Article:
Princess Alexandra of Bavaria was a noted author and translator in the mid-19th century. She also firmly believed that as a young child she had swallowed a grand piano made of glass.
Elementals are a common feature of modern bestiaries, video games, and RPGs. We have the 16th century alchemist Paracelsus to thank for thinking them up.
If the eyes are the windows to the soul, why would you paint anything else? The eye miniature was one of the oddest trends in late 1700s art.
Before television, people had to make their own fun. So they trained pigs to read.
Mary and William Brewster, passengers on the Mayflower, had five children: Jonathan, Patience, Fear, Love, and Wrestling. Their descendants included Julia Child, Bing Crosby, Richard Gere, Katharine Hepburn, and Thomas Pynchon.
Europe has a long tradition of puzzle and prank cups and jugs: to drink out of these vessels you must first solve a mechanical challenge.
Peter the Great founded a drinking club when he was a young man. Because he was tsar, he took it too far.
King Gustav III of Sweden was so convinced that coffee was bad for you that he enlisted two criminal twins to prove his case scientifically.
In 1573 the Renaissance artist Paolo Veronese painted a Last Supper that included drunken Germans, dogs, parrots, and dwarfs. He liked it, but the Inquisition had other ideas.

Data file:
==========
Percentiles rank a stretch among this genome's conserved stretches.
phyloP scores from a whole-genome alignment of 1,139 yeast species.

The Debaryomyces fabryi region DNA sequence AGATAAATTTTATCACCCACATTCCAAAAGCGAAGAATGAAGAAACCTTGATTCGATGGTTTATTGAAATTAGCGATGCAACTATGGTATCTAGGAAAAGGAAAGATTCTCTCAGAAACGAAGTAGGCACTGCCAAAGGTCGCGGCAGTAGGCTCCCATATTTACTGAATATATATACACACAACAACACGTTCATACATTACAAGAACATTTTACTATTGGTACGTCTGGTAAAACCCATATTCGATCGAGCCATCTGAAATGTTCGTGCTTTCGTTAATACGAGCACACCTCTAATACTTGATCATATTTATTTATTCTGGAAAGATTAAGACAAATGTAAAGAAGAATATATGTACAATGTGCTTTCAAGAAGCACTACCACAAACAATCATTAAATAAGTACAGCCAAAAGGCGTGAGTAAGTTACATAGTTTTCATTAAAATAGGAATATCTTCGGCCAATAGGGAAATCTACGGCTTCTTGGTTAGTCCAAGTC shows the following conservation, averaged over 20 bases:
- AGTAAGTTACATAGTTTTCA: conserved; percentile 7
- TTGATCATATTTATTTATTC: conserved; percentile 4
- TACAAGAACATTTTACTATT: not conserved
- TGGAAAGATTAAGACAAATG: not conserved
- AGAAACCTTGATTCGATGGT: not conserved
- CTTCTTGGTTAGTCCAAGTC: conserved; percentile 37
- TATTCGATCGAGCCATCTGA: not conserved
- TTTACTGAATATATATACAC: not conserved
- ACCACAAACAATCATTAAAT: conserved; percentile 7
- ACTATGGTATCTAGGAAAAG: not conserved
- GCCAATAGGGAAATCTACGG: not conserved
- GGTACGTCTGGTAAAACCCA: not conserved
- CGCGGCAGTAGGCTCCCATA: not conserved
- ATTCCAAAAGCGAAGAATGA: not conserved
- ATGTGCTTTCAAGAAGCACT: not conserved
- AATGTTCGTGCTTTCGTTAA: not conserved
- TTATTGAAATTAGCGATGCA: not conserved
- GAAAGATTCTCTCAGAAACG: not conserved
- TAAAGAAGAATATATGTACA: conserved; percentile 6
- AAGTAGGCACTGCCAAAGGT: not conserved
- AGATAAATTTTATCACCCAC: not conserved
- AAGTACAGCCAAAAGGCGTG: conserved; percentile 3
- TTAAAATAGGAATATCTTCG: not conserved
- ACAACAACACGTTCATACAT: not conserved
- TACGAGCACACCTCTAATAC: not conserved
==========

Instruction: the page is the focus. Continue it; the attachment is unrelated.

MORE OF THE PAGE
“Stuck a feather in his hat and called it macaroni.” What does that even mean? As it turns out, a macaroni was an 18th century hipster.
In the long history of war, there are almost no conflicts between cavalry and navy. But in 1795, there was. And the cavalry won.
Is modern thought more advanced than the Greeks and Romans? Most people fall on the side of “duh, of course,” but in 16th century France the debate between the Ancients and the Moderns was fierce.
In the early 17th century, the German artillery master Franz Helm suggested attaching a bomb to the back of a cat, in the hope that it would run into a fortified town and set it on fire. This sounds like a terrible idea.
Vampire folklore goes back a long way, but who was the first real person to be described as a vampire? That honour goes to Jure Grando, who died in 1656, and who was decapitated sixteen years later.
Poggio Bracciolini was a key instigator of the Italian Renaissance: he recovered or rediscovered many of the Latin texts that would inspire that storied revival. Also, he loved a good fart joke.